Everyone needs a good estate attorney to create an estate plan for them. They’re not just for the wealthy. But the recent proliferation of websites claiming to replace estate lawyers in the marketplace has caused a great deal of confusion. The fact of the matter is that, on the one hand, the law is a matter of statutes and case law—and these statutes and cases can be found publicly. But on the other hand, attorneys interpret the grey zone between these rules in theory and their impact in application. Attorneys are the champions (if we do say so ourselves) people hire to go into battle for them in the arena of law. The law is complicated, and so is life. The truth is, no website can replace a good estate planning attorney for crafting your estate plan.
A good estate plan has several elements, including instruments in various combinations designed to fit a particular situation. Estate plans can establish instructions for the care you would like to receive if incapacitated or disabled and are unable to express your wishes in real-time. They can include a regime of care for a loved one who has special needs, providing them with both the services supplied by the state and federal government and assets that will be used to provide a better quality of life than is possible by default. A good plan nominates guardians for any minor children you have. This is a big deal, as the court will weigh this nomination heavily (of course, the nominated individuals must agree to the situation, and the court will vet them for suitability). Finally, a good plan can help protect loved ones who have trouble with finances or creditors by utilizing specific strategies (i.e., language drafted by an estate planning attorney!), which will keep money from seizure before your loved one can benefit from it. And that’s just scratching the surface.
Creating an estate plan is “easy” if you believe the rhetoric you read in a web search. Still, the generic legal advice and forms online cannot ask you subtle questions or explain the impact of your choices on how your estate is administered (who gets what, when, and how). Only an experienced attorney is familiar with these important gray zones. Worse, when you don’t work with an experienced attorney, you risk the solutions you try to implement completely failing at worst or going wrong at best.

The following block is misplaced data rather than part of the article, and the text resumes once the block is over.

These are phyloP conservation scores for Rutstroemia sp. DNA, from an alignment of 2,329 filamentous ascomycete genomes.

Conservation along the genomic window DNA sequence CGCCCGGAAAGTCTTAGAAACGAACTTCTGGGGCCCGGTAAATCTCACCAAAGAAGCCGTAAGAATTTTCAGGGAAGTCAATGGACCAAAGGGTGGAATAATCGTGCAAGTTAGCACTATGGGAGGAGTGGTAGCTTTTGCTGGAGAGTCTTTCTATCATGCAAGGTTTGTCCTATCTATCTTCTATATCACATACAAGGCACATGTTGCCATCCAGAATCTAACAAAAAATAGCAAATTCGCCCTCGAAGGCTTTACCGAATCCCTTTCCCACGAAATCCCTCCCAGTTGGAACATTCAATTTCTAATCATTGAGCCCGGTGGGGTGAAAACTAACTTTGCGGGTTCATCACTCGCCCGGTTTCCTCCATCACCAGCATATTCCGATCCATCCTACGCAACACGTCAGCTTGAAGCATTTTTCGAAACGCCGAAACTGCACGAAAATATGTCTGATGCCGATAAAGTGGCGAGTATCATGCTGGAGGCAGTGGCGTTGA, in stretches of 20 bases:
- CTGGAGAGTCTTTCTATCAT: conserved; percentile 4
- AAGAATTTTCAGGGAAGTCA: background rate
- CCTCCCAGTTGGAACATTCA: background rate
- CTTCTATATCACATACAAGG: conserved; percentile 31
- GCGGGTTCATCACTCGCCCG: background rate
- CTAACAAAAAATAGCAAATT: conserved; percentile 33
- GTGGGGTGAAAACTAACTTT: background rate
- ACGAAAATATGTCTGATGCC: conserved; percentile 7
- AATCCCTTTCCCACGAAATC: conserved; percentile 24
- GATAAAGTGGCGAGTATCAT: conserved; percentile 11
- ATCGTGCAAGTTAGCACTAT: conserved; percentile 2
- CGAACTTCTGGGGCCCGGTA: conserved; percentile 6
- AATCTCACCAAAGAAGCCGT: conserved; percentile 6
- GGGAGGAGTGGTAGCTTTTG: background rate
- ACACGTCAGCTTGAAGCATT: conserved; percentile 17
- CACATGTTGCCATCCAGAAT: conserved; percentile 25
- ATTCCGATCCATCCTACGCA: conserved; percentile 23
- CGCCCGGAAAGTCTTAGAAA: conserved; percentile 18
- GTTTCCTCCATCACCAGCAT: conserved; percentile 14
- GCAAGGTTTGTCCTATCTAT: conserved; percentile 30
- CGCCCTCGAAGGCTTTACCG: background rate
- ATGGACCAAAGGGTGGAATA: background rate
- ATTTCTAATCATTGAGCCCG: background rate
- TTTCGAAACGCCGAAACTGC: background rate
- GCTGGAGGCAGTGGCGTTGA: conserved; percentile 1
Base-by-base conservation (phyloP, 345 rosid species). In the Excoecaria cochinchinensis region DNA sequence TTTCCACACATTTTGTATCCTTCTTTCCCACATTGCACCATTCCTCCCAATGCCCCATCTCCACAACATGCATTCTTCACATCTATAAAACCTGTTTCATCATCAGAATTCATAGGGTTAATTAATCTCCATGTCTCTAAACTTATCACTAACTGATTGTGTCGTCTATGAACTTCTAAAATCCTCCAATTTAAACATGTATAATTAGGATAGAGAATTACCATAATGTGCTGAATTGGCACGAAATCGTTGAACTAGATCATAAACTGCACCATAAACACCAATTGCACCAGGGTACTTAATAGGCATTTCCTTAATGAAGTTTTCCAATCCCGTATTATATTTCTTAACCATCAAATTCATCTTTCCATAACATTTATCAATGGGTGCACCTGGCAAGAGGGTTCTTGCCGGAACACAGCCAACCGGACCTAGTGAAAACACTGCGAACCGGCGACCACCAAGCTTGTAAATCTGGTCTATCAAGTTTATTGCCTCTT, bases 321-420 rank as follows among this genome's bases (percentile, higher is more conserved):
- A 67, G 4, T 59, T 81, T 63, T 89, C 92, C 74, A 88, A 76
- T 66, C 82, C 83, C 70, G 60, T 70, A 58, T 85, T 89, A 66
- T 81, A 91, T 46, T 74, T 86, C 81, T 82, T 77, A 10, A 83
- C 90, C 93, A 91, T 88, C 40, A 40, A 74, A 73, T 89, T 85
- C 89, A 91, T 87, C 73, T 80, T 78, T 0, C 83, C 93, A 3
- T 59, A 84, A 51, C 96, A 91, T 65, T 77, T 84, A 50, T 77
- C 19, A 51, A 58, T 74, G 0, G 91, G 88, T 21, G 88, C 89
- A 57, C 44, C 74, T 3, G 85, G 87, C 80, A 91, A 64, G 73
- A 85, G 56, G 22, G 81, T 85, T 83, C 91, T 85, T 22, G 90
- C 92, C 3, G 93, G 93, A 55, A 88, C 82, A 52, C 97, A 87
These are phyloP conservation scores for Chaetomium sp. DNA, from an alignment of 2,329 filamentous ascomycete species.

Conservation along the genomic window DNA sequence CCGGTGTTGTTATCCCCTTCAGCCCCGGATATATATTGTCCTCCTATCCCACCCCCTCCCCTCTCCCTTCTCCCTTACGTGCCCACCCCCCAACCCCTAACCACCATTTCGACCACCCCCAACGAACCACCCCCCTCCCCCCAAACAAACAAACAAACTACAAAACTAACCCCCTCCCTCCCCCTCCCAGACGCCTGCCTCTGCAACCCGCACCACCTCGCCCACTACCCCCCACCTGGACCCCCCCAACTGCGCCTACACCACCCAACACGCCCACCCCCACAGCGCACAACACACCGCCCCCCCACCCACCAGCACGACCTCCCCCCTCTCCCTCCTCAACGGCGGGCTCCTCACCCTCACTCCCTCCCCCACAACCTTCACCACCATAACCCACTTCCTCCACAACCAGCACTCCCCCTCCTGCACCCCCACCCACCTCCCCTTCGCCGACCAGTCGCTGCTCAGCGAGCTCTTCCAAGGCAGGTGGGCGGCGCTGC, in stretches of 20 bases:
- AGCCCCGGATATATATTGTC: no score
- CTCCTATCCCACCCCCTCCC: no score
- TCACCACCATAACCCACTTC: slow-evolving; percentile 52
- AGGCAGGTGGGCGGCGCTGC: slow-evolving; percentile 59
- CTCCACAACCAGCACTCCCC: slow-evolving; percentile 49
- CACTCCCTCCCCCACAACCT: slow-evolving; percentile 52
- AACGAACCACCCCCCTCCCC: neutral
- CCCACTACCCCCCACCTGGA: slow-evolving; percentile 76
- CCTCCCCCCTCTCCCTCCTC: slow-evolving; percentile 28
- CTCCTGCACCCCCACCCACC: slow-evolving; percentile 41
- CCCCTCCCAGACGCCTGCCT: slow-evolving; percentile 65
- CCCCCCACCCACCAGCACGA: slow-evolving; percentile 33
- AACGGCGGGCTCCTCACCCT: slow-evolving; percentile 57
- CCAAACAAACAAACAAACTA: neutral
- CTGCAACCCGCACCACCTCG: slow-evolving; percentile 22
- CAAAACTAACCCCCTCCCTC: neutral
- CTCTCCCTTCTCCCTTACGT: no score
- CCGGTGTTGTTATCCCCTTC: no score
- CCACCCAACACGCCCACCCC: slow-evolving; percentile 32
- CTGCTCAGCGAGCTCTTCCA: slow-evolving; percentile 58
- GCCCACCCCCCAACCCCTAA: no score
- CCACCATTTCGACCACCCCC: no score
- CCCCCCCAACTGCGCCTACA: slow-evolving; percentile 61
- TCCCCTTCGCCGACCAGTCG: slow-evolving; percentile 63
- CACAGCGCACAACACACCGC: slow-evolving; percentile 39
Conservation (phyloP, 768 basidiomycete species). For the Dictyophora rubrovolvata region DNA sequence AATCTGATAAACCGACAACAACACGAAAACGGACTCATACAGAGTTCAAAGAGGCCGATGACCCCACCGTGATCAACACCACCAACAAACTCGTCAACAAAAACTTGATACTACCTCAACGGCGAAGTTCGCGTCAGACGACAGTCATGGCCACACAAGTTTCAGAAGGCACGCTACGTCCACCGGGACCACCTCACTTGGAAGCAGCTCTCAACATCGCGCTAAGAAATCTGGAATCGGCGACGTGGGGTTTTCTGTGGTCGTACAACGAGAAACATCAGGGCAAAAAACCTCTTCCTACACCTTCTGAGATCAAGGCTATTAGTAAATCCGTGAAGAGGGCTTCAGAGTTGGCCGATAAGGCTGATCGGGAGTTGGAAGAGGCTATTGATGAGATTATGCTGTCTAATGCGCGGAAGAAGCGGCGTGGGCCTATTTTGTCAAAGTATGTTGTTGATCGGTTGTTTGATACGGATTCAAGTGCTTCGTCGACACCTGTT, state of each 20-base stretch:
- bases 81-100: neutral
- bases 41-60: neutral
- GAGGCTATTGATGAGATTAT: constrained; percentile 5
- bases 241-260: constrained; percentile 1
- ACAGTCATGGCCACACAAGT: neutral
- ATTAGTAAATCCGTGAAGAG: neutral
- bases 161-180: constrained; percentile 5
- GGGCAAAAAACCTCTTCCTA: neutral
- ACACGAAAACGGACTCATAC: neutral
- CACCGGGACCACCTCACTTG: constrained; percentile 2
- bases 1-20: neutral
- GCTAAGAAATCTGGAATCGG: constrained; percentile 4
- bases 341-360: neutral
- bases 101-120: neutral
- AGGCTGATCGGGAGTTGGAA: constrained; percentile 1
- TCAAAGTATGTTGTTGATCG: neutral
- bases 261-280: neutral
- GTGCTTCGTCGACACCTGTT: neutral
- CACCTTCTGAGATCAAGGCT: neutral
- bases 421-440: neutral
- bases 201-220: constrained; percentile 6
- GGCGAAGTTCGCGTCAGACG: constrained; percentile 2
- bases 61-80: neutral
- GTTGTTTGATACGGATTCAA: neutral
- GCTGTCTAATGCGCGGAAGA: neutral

Work With An Estate Attorney
An experienced attorney can guide you toward preventive solutions that will help to avoid pitfalls down the road. For example, most of us don’t want to leave behind an estate plan that proves to be no kind of plan, creating headaches for loved ones mourning our passing. It isn’t challenging to imagine how difficult it would be to have a loved one pass and then to find yourself associating them with the problems they left in their wake rather than the joys you both shared while they were still living. And when we turn this around to imagine that the person who has passed is ourselves, it can create a sort of recognition: it’s important to do this right for our loved ones.
Another way an attorney can help your loved ones is by establishing a plan that will avoid the lengthy and costly process of probate, which can take up to two years and completely does away with any semblance of privacy in the settling of the estate.
Any savings you may believe in having achieved by avoiding an estate attorney in the first place is likely to be dwarfed by the amount that may be spent fixing a poorly-created estate plan.
Contact An Estate Attorney For Help
If we have even part-way convinced you against slapping together your own will or trust from ill-fitting boilerplate, attend one of Promise Law’s free estate planning workshops. These workshops provide a great foundation of information that everyone needs to make sound planning decisions. Moreover, if you attend a workshop, you also get a complimentary one-on-one consultation with one of our attorneys.